Thesis Title

The Effect of Turbidity on the Distribution and Life History of River Zooplankton

Date of Graduation

Spring 1998

Degree

Master of Science in Biology

Department

Biology

Committee Chair

John Havel

Subject Categories

Biology

Abstract

Daphnia lumholtzi, a large cladoceran native to the Old World tropics, has recently invaded lakes in the southern U.S. this invasion has provided a unique opportunity to study its effects on native fish. Prior research has shown the presence of D. lumholtzi interferes with the feeding of larval bluegill, which may stunt their growth. However, D. lumholtzi may enhance growth in larger bluegill, since D. lumholtzi are most abundant during midsummer, a period when native large-bodied Daphnia are typically rare in the plankton. The purpose of the current study was to look at the impacts of community structure (D. lumholtzi invaded vs. native zooplankton) and food abundance on the survivorship and growth of three size classes of bluegill sunfish (15-25, 30-40, and 50-60 mm). Prey selectivity values also were determined for each of the zooplankton species from the exotic community type for each of the tree bluegill size classes. Results indicated that food level had strong effects on growth rates of all bluegill size classes. The exotic community type weakly depressed growth of small juveniles (15-25 mm) and enhanced growth of large juveniles (50-60 mm). Medium juveniles (30-40 mm) showed a neutral effect. Results from the prey selection experiment were consistent with the growth rate experiments. Selectivity values of the smallest size class of bluegills were negative for D. lumholtzi, whereas those of the largest size class were strongly positive. If the abundance of D. lumholtzi in the plankton is high during a critical growth period for small juvenile bluegills, growth and survivorship may be reduced and subsequent recruitment to older age classes may be limited. Once fish grow beyond mouth gape limitations for D. lumholtzi, this exotic may serve as an added food resource when there are no large-bodied cladocerans in the plankton. The results of this study suggest that the invasion of zooplankton communities by D. lumholtzi can affect growth of bluegill sunfish.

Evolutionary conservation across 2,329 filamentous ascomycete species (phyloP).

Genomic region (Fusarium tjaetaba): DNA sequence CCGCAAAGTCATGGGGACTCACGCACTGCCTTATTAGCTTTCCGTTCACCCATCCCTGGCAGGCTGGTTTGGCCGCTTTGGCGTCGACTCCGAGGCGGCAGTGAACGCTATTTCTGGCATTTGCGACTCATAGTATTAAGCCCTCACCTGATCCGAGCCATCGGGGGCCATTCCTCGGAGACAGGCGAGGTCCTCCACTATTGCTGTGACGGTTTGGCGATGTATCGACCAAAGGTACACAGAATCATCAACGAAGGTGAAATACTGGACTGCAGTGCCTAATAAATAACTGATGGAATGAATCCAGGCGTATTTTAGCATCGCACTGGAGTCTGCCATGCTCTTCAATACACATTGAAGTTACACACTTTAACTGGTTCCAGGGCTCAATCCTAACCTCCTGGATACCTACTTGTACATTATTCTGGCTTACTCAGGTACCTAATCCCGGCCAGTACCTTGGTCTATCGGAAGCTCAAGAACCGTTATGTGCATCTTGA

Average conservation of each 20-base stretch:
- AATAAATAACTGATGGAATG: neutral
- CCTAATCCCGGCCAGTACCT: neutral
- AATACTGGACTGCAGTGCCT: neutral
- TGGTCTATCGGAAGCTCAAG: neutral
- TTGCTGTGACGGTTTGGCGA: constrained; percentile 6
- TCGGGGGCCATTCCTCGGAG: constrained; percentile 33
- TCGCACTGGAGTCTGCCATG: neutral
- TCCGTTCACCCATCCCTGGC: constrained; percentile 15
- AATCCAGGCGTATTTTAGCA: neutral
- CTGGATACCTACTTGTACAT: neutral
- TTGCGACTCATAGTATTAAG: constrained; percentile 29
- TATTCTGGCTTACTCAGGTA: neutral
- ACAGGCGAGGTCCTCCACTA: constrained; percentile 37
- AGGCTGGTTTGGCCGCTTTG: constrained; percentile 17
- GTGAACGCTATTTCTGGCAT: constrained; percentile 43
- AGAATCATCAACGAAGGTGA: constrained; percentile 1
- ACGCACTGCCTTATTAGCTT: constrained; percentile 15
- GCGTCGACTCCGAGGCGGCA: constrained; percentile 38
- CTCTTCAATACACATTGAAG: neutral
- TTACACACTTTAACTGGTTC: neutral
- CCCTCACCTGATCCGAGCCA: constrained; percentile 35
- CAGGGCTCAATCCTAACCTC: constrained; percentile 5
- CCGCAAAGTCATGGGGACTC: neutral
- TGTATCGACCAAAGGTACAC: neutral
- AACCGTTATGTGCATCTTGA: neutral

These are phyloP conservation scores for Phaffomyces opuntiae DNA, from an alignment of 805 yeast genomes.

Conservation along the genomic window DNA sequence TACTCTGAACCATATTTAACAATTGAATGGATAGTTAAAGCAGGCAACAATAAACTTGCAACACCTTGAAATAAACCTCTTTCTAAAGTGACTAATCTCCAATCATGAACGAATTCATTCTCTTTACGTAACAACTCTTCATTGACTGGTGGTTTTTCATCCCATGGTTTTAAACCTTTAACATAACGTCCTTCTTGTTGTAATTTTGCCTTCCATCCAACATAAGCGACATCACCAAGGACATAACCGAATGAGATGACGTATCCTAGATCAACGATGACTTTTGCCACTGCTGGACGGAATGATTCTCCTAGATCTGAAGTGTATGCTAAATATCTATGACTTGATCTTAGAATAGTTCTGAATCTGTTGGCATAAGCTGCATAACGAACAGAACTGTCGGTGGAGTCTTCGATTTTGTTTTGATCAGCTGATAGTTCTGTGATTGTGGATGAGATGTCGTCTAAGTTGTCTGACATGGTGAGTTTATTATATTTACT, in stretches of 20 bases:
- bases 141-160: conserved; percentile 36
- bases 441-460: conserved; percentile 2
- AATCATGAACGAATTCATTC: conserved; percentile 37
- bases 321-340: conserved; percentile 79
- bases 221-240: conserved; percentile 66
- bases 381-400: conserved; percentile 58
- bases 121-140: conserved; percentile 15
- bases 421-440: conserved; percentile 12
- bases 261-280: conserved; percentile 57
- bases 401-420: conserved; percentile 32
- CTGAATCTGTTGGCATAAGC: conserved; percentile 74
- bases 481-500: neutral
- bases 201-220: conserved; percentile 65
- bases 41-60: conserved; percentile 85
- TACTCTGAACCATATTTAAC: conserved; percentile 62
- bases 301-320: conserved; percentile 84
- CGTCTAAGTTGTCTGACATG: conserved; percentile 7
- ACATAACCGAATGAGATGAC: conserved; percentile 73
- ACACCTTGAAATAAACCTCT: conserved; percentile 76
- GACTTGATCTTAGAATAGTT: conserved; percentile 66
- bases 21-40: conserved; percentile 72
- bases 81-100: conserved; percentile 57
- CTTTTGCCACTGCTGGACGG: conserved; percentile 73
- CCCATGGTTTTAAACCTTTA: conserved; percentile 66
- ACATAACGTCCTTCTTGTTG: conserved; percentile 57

Copyright

© Lori Anne Soeken

Citation-only

Dissertation/Thesis

Share

COinS